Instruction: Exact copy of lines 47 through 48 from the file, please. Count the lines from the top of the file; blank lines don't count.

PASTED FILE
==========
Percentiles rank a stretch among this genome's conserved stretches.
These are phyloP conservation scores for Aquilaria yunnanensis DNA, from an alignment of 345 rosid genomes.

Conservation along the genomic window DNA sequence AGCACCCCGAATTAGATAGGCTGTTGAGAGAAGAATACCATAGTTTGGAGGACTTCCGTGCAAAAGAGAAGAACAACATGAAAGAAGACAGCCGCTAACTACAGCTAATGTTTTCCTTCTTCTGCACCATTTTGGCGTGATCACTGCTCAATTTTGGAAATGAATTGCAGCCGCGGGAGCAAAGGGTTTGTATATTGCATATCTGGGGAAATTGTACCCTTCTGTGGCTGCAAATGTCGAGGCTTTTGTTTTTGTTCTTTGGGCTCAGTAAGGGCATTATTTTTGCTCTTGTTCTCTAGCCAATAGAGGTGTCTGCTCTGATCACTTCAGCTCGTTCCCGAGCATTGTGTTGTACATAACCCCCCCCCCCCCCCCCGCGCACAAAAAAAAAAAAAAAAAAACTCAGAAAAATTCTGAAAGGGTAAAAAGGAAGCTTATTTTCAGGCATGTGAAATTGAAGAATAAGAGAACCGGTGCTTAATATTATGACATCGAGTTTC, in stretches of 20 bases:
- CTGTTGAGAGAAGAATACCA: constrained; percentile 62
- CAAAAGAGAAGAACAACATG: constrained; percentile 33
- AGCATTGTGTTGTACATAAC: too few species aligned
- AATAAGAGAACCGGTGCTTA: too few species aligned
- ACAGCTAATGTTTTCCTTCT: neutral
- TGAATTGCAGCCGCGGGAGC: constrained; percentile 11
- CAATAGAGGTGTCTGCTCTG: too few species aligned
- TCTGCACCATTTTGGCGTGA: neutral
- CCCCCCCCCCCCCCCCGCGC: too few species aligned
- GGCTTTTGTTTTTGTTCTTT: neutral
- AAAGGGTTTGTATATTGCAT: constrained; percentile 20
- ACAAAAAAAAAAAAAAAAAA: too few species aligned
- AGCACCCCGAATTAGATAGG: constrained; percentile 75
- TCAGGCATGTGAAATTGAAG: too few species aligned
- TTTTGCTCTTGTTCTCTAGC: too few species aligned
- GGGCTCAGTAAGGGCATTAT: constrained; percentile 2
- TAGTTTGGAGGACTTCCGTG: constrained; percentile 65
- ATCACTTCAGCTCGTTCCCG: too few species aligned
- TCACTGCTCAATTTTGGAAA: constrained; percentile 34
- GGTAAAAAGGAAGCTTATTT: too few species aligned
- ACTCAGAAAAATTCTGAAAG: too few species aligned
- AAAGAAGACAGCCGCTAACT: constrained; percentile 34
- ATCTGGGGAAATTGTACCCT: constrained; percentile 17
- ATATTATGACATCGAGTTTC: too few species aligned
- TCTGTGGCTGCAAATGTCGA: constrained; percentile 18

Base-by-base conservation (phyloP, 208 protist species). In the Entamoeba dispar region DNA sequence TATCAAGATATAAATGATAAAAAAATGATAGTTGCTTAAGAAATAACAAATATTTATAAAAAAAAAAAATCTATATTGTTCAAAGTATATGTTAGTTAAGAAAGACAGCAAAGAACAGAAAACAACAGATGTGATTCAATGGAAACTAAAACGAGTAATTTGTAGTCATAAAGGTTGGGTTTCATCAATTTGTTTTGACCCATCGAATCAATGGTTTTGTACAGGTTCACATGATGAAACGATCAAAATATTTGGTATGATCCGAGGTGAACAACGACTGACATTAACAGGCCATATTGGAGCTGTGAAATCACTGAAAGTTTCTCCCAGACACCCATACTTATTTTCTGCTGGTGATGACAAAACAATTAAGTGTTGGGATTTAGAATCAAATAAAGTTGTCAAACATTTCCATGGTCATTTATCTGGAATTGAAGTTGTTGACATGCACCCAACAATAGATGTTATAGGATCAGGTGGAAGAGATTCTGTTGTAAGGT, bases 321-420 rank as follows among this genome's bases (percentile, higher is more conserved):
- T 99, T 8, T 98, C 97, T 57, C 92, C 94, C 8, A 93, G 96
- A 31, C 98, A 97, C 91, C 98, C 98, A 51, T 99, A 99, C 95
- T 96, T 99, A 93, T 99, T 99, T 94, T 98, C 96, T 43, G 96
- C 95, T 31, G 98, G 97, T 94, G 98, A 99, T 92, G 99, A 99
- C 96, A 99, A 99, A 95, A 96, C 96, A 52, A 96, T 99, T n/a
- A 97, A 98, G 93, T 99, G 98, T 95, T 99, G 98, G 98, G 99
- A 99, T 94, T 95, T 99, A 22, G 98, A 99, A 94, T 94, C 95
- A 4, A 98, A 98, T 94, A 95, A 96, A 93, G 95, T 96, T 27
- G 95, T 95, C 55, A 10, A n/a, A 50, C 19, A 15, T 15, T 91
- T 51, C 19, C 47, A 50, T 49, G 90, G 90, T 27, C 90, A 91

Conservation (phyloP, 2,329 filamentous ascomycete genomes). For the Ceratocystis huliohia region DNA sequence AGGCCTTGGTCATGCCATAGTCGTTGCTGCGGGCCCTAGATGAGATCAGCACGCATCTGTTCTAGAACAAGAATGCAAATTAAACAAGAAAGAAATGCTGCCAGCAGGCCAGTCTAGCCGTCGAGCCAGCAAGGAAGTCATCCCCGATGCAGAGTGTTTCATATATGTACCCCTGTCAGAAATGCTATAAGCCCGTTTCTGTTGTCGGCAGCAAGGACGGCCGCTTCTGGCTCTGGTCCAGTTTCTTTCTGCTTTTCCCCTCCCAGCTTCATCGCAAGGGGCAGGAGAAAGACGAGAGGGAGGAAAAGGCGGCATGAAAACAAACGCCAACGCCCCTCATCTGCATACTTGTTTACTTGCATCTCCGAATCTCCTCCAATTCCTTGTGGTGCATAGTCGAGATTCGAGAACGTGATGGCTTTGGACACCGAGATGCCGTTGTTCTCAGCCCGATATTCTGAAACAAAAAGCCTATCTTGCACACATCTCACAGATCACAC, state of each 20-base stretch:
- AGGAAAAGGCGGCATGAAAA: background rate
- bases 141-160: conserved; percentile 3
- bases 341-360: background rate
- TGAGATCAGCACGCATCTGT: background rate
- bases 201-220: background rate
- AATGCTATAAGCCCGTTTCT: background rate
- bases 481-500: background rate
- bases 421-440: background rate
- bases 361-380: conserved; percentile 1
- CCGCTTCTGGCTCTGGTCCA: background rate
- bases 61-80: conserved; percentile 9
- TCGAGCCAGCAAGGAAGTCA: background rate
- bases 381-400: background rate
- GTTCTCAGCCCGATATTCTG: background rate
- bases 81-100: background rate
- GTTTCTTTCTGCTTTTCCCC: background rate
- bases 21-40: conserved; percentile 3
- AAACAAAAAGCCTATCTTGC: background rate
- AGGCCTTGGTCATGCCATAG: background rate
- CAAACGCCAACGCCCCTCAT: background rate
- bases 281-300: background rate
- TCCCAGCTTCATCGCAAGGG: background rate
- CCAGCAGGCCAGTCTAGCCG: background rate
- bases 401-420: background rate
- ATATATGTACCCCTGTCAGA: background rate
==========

- bases 481-500: background rate
- bases 421-440: background rate